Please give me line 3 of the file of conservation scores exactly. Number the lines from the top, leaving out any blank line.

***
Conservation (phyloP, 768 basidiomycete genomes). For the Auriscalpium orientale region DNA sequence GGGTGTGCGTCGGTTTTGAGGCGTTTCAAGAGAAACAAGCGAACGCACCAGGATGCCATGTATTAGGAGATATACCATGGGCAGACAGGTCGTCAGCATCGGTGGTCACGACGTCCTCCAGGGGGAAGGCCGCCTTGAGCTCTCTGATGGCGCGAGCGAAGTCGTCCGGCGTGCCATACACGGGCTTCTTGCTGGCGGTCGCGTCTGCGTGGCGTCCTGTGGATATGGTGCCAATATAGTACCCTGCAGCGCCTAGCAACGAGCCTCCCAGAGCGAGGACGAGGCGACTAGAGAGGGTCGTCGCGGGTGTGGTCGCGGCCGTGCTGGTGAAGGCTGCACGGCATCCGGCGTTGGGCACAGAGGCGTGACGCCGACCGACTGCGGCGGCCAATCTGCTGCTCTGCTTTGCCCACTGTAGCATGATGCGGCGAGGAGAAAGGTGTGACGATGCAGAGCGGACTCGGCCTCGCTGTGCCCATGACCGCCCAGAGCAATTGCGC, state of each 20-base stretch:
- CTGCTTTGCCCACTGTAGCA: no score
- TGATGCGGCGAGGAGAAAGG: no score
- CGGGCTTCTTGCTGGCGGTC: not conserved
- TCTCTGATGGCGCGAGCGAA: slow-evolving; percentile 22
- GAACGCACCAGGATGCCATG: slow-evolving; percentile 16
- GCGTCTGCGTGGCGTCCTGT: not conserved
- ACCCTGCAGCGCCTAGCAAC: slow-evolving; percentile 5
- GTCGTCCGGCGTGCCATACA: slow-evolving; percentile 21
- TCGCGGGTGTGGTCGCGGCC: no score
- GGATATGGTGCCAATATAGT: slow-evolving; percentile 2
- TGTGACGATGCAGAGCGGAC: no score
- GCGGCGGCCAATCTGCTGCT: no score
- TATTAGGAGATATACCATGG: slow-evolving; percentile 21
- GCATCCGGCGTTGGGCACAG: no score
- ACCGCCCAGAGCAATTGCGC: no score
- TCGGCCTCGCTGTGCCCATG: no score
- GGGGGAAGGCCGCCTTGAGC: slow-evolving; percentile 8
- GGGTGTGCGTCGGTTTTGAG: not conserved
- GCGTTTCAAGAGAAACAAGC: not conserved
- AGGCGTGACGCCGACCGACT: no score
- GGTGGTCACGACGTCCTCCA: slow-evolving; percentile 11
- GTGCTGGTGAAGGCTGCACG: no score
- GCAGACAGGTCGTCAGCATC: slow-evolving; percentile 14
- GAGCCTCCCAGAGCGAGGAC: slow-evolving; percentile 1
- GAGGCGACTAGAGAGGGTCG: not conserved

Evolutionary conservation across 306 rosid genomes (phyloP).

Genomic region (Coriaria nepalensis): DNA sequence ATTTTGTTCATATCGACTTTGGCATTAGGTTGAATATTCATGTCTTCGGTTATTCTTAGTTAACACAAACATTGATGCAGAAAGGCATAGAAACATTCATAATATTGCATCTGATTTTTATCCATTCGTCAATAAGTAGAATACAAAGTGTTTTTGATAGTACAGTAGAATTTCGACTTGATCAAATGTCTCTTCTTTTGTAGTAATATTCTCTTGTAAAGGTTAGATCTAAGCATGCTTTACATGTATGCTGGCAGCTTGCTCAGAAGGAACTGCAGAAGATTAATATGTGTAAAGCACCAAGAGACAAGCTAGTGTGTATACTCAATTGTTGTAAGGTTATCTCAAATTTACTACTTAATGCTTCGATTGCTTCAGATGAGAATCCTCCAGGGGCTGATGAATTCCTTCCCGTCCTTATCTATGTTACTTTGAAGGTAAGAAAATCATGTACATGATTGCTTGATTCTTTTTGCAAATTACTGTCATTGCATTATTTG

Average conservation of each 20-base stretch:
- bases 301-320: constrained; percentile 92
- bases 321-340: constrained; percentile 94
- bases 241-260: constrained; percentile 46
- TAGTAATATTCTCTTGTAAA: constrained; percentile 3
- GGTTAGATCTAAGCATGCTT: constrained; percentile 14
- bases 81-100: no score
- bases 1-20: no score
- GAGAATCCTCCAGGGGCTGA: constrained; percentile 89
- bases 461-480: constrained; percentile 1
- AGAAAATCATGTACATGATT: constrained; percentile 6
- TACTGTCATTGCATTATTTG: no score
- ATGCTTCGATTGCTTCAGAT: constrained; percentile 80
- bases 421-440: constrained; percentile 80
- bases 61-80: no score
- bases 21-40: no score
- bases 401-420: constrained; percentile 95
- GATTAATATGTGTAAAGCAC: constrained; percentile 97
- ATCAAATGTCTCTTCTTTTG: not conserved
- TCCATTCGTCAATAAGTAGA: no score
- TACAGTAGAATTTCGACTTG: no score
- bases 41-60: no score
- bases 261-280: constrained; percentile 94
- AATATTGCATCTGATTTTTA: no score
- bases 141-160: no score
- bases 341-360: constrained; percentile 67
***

- TGATGCGGCGAGGAGAAAGG: no score